Friday 30 October 2009

Apple users are gullible

MediaPost is carrying an article about a study done by a mobile ad network called Quattro Wireless, which looks at click-through rates on online advertisements via mobile devices.

The results:

The article itself also mentions that the total number of ad impressions were the highest for the iPhone and iPod Touch.

So basically, iBlahWhatever users are more likely to click on ads, or in other words, fall for marketer-bait. QED - these folks are gullible and like to splurge on shiny thingummies. As, it would appear, are gamers, but that was never in question :-)

Tuesday 27 October 2009

Kick-ass food!

(My review of Cafe Thulp in Koramangala, which I put up on Burrp! Bangalore, slightly edited)

While I'm not quite the burger connoisseur, I certainly know my meats and breads, and Cafe Thulp is pretty awesome in this respect.

I called up and asked for directions to the place, which turned out to be a good idea, as the placement on the map here wasn't entirely accurate, and had my expectations raised by the courteous and cheerful way in which the chap directed me.

On reaching, both me and the significant other were impressed with the decor of the place - bright, and stacked with board games and books near the entrance!

The place-mats on the table had some funnies on them, and the menu was a delight to read (funky names for the items, and a couple of margin scribbles), which made us delay our order by quite a bit! We finally settled on a hummus with pita bread, a chicken sub (The Funky Chicken) and a vegetarian spaghetti (don't remember the name.. Alphonse something?), a lime-mint cooler (Sour Puss) and the apple/cinnamon smoothie. We also packed a grill-cheese sandwich (PETA ka Beta) and a burger (Moo with Cheese) for a friend.

While the food was outstanding, the Sour Puss really only felt like watered down Limca with a few pudina leaves and a lemon slice floating around (our standards for lime-mint coolers are sky-high - we hit the Fruit Shop on Greams Road in Chennai pretty often!). Also, the smoothie/milkshake felt slightly meh - probably not enough ice-cream, too much milk? I dunno.. But this wasn't too sore a point - I plan to come back later and try out the other shakes (including the Snickers Blizzard, which sounds yum..)

Summing up: both of us loved it, and the friend who we parceled the food for also loved it. Hence, while I haven't eaten at too many burger joints in Bangalore just yet, for now, this is the best of them all!

A few nit-picks:
  • Personally, we felt the tables were a bit broad - i.e. when sitting facing each other, we seemed to be really far apart..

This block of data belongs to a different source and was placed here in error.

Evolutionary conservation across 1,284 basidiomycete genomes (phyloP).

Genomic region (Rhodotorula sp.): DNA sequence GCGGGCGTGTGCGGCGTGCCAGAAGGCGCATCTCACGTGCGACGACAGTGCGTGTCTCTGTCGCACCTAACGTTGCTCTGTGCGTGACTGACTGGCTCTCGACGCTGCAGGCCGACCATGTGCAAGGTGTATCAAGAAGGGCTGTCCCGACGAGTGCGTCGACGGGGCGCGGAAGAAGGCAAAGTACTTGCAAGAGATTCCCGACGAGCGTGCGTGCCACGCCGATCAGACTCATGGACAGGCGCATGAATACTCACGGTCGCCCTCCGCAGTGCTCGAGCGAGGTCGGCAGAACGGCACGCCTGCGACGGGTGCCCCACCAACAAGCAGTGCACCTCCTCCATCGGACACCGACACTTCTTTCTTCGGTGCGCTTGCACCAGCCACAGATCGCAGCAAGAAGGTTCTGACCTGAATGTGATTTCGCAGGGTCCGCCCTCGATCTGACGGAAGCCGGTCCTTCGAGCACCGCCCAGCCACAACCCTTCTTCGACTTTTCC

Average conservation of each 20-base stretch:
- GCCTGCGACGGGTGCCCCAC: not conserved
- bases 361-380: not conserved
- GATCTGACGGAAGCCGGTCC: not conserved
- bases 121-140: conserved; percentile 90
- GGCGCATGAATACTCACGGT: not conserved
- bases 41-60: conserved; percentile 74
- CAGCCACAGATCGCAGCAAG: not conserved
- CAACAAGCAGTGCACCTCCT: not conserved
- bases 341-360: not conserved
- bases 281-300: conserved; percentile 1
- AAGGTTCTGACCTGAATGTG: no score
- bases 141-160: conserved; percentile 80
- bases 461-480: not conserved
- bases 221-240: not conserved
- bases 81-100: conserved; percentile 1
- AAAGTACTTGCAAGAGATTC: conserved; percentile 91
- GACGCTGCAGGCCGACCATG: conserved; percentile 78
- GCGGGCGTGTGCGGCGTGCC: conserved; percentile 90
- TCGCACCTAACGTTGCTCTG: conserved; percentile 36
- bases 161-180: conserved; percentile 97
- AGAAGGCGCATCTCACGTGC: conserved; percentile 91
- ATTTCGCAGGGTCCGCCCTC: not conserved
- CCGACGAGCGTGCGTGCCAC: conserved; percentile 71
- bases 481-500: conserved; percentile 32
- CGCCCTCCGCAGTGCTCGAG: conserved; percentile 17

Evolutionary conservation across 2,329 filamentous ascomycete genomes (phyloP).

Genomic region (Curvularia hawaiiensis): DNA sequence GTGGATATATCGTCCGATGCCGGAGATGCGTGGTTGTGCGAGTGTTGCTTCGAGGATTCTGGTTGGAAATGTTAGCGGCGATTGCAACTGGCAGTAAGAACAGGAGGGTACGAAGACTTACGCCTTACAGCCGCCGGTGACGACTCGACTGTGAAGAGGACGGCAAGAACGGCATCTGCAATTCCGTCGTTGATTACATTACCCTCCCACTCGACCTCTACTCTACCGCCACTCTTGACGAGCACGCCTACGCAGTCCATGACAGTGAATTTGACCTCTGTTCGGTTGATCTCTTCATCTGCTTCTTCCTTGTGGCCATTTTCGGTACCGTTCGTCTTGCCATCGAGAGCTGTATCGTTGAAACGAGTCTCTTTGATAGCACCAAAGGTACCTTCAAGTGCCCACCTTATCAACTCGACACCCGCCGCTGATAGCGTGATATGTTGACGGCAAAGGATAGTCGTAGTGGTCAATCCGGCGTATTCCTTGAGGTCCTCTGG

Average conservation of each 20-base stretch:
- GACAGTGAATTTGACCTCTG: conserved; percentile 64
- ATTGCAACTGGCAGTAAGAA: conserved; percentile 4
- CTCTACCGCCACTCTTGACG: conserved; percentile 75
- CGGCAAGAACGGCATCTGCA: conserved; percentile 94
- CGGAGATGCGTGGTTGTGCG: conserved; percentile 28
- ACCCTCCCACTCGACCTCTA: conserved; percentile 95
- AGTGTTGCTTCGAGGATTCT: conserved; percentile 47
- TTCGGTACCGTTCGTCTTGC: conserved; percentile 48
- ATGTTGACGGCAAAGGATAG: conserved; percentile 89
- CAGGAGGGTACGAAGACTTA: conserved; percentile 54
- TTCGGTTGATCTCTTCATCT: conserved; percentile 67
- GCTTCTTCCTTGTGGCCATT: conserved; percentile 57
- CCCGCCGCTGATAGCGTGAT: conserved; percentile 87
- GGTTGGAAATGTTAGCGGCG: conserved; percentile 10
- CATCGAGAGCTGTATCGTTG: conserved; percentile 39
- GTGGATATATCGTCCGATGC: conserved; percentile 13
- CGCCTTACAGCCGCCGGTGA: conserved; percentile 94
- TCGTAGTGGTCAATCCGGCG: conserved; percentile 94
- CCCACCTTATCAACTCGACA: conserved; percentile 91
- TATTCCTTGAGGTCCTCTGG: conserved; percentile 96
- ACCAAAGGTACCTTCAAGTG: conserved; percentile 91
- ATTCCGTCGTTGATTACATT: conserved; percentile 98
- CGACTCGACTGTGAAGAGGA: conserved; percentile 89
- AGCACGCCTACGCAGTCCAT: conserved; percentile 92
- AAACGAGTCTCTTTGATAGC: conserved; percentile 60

• The waiter in his enthu to be enthu, comes uncomfortably close to the diners (read, me) :-|
  • The bill took AGES to arrive - but this might not be the norm, as the staff had vanished to the back of the restaurant temporarily for some major dressing-down the manager seemed to be dishing out :D

Monday 26 October 2009

Such is life

Steven Levitt and Stephen Dubner gave me a good couple of hours, when I read Freakonomics. "Exploring the hidden side of everything" was (to me, at least) a novel concept, which was why I also gobbled up The Undercover Economist by Tim Hartford.

These days, though, when the advantage of information (and data!) asymmetry is being gradually eroded by the likes of the Big G, 'counter-intuitive' pronouncements require a phenomenal amount of legwork, and nobody can get away with being contrarian just for the sake it, thanks to the meddling bloggers.

Hence, after Levitt and Dubner get called out again and again, and continue to not "take responsibility for their failed attempt to be cleverly contrarian", I was reminded of a Seth Godin conclusion from about a month back:
You don't have to like the coming era of hyper-measurement, but that doesn't mean it's not here.
Such is life.

Wednesday 7 October 2009


Dan Gilbert, Harvard psychologist:

Natural happiness is what we get when we get what we wanted, and synthetic happiness is what we make when we don't get what we wanted. And in our society, we have a strong belief that synthetic happiness is of an inferior kind. Why do we have that belief? Well, it's very simple. What kind of economic engine would keep churning if we believed that not getting what we want could make us just as happy as getting it?
Wow. Quite possibly, the most enlightening 21 minutes of my life. Watch it. Ideas worth spreading indeed.